Today, more than ever, young people need to learn to identify their feelings and talk about them before they become angry. When students are unable to name their emotions, they cannot express them in healthy ways, and if they are misunderstood, they can become angry and lash out at others. They risk hurting themselves and others through their words and actions.
TASK helps students learn to manage their anger and the emotions that are hidden underneath. It challenges them to stop, think and problem solve. It takes the guesswork out of identifying how they’re feeling, and trains them to name their emotions and express them properly, reducing self-harm and alienation from others.
When young people learn to manage their anger, everybody—youth, families, schools and communities—wins.
To learn more about the program, contact your divisional youth secretary or email email@example.com.
Valerie Pavey is the children’s ministries consultant in the territorial children and youth ministries department.
TASK in Action: Kelowna, B.C.by Kristin Ostensen
After representatives from The Salvation Army in Kelowna, B.C., took the TASK training in November 2018, they were eager to put it into action. In partnership with the local Boys and Girls Club, Kelowna Community Church ran the program in January-February, while Renew Church in West Kelowna offered it in April-May. Combined, the two corps taught 21 young people how to better manage their anger.
“It was really successful,” says Lieutenant Jennifer Henson, corps officer, Renew Church. “This is the first free teen anger management course that’s been available in Kelowna for a long time.”
TASK participants came to the program for a variety of reasons—some had been in trouble at school, others were encouraged to attend by their parents, and some came through the justice system, completing TASK as part of diverting charges.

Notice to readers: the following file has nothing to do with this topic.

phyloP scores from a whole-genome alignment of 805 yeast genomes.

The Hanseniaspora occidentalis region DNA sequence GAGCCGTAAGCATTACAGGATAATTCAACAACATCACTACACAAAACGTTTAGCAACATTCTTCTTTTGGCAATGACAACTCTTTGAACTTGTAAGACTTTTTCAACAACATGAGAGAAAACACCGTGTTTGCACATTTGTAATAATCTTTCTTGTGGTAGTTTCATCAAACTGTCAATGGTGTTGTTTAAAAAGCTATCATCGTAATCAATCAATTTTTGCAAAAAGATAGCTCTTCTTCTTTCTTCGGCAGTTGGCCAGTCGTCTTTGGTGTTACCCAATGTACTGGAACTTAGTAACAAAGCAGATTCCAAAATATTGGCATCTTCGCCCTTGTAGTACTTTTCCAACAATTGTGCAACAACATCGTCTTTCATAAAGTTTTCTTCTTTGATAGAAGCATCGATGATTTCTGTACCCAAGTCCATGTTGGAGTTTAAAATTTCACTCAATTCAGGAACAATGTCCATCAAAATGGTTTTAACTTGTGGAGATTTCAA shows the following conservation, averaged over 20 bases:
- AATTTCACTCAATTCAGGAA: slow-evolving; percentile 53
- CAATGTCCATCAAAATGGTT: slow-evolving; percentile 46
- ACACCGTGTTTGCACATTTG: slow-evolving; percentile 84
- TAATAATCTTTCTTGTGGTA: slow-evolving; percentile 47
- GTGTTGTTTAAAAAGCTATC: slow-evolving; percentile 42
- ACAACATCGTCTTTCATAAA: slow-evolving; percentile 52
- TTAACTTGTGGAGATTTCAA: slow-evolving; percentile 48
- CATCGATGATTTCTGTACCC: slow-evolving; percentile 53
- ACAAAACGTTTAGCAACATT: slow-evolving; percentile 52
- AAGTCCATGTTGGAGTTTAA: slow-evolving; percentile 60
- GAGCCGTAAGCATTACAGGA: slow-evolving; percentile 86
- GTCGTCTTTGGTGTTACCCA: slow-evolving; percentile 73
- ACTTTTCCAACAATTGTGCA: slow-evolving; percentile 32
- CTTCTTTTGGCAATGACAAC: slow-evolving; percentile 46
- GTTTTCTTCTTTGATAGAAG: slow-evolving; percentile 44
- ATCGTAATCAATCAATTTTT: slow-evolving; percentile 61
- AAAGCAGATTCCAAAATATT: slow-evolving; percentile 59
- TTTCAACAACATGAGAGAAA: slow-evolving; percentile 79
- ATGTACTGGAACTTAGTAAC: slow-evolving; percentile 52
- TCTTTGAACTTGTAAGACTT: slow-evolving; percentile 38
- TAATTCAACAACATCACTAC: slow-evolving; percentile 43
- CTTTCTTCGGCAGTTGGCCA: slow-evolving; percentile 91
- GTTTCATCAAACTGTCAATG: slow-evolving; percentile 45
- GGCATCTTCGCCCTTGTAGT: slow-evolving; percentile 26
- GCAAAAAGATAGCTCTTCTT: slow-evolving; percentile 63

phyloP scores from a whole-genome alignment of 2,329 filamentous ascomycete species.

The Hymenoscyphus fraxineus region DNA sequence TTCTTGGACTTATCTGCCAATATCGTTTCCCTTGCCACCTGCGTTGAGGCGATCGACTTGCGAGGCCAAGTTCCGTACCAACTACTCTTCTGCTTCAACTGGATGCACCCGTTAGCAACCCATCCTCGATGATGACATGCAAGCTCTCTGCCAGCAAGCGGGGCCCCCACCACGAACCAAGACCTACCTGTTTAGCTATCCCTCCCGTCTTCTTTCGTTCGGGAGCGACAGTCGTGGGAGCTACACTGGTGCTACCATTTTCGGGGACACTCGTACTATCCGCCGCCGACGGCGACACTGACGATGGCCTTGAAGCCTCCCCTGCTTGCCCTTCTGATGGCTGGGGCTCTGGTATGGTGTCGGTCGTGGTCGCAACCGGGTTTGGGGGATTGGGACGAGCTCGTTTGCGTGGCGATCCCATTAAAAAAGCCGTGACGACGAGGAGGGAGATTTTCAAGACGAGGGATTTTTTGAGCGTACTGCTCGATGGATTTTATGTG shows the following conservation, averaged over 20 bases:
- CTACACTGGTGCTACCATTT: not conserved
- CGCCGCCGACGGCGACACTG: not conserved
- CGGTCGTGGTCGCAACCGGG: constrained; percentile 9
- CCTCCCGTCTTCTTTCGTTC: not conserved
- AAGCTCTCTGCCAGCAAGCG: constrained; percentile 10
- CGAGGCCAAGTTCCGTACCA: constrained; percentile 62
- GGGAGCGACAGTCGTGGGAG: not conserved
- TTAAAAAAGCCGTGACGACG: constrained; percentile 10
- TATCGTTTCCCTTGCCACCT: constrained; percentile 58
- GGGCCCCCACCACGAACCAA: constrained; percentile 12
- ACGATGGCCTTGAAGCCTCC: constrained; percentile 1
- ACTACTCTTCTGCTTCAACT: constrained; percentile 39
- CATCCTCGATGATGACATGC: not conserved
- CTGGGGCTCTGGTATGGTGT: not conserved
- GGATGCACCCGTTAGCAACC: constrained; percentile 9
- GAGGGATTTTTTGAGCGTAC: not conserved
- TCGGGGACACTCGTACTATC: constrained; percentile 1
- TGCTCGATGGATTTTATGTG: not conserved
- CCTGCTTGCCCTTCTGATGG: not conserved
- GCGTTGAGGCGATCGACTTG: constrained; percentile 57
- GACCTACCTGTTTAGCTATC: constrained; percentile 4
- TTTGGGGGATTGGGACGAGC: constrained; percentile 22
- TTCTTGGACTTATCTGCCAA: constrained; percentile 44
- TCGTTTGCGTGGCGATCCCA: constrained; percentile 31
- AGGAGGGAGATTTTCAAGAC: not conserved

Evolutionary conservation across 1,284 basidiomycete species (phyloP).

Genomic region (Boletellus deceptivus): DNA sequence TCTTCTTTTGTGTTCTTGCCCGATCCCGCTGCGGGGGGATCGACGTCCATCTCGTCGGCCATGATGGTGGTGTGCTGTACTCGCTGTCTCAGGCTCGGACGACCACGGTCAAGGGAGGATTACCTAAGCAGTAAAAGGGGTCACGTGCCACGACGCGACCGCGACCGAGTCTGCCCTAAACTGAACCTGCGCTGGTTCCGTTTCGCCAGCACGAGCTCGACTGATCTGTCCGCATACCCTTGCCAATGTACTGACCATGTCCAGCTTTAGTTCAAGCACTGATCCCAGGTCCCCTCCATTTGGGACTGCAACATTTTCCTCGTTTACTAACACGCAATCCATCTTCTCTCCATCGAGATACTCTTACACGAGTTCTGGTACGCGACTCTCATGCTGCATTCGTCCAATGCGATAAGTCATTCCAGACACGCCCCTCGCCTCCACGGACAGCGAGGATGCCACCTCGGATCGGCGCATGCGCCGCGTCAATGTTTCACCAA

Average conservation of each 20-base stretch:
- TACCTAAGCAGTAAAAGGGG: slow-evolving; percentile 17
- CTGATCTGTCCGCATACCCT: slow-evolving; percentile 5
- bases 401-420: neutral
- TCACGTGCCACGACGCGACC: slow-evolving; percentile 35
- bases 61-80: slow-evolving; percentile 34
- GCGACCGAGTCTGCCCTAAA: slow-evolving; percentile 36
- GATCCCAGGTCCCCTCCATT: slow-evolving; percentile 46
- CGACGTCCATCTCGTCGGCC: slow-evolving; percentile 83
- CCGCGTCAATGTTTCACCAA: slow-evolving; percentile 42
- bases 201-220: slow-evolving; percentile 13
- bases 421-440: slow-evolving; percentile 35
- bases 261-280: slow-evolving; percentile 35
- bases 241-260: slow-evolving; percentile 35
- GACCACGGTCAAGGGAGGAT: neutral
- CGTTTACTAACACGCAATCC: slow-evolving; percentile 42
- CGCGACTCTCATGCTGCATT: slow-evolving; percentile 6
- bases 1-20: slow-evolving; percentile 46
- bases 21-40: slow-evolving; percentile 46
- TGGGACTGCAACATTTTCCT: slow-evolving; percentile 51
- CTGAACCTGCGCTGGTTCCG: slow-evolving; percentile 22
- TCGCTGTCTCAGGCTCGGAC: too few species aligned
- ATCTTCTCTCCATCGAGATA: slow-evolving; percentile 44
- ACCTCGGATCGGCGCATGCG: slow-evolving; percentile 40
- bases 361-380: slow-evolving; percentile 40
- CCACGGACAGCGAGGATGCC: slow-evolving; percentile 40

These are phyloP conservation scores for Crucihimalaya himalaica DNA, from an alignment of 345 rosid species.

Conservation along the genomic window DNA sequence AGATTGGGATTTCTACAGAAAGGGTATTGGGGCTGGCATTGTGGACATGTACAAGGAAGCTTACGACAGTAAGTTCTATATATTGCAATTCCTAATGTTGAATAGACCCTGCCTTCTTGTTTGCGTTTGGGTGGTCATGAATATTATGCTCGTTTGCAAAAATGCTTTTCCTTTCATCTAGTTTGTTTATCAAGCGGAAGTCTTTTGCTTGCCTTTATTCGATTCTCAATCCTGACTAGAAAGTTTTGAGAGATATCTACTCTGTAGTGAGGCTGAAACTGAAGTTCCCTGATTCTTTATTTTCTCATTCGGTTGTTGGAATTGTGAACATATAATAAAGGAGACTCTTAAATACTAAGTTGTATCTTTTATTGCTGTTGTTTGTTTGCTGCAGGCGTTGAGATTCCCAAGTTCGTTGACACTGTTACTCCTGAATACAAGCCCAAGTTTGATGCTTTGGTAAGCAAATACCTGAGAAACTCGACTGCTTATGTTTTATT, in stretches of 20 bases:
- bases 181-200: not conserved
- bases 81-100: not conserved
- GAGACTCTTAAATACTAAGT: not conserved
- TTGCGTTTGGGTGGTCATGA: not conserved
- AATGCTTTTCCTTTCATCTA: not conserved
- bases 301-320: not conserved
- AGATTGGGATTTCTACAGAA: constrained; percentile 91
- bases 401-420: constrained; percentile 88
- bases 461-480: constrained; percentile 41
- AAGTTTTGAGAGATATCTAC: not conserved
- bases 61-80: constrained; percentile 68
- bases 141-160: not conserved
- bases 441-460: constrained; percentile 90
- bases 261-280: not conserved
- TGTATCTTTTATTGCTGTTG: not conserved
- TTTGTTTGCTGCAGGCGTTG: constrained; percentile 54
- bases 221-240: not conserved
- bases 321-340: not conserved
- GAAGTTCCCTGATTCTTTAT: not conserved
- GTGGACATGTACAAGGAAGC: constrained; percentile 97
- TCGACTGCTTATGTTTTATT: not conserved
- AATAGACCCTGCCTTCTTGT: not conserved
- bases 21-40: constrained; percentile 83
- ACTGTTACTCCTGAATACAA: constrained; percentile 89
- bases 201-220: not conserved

Reflecting on their experience with the program, both Lieutenant Henson and Darrel Murray, who led the program at Kelowna Community Church, say that the lesson on anger styles made a particularly strong impact on the participants.
“I saw the lights go on when they understood—this is how I get angry and these are the underlying emotions that go along with it,” says Murray.
“They became more self-aware of how they processed anger,” Lieutenant Henson adds. “For some of the kids, it was surprising. For others, it was empowering for them to recognize their style and then learn some helpful ways to respond once they notice that they’re getting angry.”
“I found it helpful to know the steps to calm down and use PAUSE, like how I can allow distractions when I’m angry,” says one participant, “and how I need to listen to other people’s perspectives when I move forward.”
Looking beyond TASK, Lieutenant Henson sees the program as an opportunity to connect participants and their families to other Salvation Army programming, such as camp, youth group or church services. “After eight weeks, you’ve developed a relationship with the teen and their family, and you are more able to identify the needs that are present in your community that you might not otherwise be aware of,” she says. “It’s a helpful program.”
Feature photo: benschonewille/stock.Adobe.com